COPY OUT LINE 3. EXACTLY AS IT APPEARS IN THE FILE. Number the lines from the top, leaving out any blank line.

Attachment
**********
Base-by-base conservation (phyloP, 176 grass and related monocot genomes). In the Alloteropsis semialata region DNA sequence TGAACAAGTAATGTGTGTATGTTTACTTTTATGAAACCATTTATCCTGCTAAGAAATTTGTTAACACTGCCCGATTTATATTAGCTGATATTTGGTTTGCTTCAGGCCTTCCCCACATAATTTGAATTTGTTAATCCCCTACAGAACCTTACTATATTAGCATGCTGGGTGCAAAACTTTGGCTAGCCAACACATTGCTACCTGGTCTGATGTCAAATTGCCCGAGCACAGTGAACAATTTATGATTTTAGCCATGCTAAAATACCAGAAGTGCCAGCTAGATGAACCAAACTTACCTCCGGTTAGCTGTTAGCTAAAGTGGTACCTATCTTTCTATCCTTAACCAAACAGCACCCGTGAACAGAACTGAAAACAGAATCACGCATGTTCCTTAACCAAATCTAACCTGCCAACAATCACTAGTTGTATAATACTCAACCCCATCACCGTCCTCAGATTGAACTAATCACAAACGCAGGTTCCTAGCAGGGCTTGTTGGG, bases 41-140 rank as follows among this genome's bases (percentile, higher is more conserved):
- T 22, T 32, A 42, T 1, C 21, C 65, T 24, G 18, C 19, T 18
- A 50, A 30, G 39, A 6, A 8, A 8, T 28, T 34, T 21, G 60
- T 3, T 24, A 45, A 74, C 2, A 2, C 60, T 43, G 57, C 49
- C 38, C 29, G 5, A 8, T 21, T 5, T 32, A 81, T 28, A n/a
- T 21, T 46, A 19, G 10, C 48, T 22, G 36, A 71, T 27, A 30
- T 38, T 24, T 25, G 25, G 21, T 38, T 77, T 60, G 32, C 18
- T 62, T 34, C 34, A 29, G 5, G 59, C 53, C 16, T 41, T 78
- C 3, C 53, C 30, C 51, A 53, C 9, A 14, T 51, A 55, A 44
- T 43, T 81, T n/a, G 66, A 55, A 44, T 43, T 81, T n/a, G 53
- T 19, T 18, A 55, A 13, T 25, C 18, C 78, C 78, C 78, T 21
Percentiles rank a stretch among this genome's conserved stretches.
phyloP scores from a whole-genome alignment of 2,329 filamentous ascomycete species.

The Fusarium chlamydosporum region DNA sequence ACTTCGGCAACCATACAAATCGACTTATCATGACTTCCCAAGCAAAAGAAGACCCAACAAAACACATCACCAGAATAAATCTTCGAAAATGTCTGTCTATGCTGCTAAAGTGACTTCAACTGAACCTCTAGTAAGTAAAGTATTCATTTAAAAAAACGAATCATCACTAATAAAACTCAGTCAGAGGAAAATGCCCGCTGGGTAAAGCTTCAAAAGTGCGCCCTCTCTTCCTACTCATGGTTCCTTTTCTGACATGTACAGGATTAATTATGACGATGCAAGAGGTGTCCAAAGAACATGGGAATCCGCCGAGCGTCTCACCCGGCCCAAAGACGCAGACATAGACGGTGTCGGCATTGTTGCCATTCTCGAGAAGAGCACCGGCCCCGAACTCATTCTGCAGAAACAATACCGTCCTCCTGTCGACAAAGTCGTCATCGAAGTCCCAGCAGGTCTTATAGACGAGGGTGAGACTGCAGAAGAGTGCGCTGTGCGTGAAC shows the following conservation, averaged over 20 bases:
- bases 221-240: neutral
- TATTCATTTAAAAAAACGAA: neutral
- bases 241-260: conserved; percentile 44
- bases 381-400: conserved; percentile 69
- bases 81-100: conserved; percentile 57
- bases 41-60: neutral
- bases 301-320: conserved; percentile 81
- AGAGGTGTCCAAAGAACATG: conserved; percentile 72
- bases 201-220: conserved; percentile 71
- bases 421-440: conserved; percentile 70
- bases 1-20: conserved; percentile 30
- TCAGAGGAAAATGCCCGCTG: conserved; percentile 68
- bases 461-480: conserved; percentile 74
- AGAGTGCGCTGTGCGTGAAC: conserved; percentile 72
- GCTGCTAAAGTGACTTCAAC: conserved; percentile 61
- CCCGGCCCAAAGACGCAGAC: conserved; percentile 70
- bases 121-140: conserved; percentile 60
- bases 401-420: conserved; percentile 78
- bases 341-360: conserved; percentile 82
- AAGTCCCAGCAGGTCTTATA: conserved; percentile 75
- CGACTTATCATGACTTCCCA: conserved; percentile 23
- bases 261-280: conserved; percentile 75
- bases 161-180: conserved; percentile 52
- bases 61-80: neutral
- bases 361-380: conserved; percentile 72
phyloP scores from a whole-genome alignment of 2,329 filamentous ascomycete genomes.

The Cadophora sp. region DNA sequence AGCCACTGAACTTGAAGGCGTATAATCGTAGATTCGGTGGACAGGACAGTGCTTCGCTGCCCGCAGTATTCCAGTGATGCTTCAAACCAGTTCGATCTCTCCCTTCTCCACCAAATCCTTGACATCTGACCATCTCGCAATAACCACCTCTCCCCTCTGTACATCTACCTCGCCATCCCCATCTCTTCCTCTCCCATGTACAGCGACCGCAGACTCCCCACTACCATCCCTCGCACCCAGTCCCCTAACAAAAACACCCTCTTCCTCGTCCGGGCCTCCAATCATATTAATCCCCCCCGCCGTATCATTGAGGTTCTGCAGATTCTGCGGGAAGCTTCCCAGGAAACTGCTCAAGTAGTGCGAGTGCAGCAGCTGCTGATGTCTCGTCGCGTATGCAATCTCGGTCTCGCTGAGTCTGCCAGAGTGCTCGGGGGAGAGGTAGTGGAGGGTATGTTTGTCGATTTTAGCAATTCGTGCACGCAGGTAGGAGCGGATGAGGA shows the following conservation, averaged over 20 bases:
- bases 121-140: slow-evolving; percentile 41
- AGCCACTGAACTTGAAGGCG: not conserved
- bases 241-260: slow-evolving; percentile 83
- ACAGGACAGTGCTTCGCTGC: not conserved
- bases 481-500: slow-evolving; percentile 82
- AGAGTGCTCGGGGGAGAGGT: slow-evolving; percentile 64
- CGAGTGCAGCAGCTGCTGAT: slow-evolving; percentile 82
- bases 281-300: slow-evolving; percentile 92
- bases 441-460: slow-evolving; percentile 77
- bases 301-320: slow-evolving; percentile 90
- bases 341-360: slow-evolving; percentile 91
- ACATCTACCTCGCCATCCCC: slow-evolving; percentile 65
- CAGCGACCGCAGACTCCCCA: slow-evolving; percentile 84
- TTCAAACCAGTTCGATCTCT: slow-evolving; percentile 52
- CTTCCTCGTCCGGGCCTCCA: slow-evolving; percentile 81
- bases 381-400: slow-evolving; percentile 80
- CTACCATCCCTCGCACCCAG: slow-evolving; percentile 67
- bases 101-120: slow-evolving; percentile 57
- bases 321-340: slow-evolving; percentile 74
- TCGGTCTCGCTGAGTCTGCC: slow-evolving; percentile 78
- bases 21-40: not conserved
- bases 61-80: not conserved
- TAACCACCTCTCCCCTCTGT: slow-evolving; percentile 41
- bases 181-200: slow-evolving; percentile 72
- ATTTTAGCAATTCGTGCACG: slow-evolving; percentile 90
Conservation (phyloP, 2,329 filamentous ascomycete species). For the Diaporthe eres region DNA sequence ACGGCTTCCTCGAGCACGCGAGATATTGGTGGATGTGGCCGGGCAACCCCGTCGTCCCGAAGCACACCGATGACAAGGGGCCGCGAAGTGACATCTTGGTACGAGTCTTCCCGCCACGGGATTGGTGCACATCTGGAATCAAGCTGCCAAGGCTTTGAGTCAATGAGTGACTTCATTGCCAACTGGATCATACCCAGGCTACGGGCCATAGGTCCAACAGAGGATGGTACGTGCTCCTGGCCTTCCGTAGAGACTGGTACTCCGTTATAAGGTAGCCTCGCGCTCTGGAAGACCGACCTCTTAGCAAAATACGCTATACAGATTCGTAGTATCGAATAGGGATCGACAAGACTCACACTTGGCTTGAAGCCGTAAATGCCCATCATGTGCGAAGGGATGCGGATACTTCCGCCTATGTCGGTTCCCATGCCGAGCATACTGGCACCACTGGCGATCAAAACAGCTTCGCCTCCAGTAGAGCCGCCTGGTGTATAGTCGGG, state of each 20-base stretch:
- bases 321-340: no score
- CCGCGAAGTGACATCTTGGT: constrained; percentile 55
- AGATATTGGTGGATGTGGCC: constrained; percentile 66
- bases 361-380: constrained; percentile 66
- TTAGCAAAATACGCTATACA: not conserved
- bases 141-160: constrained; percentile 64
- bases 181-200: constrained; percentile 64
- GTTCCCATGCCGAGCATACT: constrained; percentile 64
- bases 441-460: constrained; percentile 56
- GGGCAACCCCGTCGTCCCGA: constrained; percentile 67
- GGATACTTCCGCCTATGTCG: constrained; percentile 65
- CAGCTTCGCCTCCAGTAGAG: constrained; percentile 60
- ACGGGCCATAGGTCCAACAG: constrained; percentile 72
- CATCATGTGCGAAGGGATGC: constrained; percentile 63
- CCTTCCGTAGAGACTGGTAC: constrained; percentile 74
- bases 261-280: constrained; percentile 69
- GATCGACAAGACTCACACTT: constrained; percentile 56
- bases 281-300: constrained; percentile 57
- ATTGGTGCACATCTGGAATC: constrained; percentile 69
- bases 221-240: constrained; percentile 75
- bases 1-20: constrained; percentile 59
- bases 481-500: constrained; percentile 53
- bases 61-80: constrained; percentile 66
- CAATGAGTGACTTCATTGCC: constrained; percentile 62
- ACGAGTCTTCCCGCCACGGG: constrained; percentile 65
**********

- A 50, A 30, G 39, A 6, A 8, A 8, T 28, T 34, T 21, G 60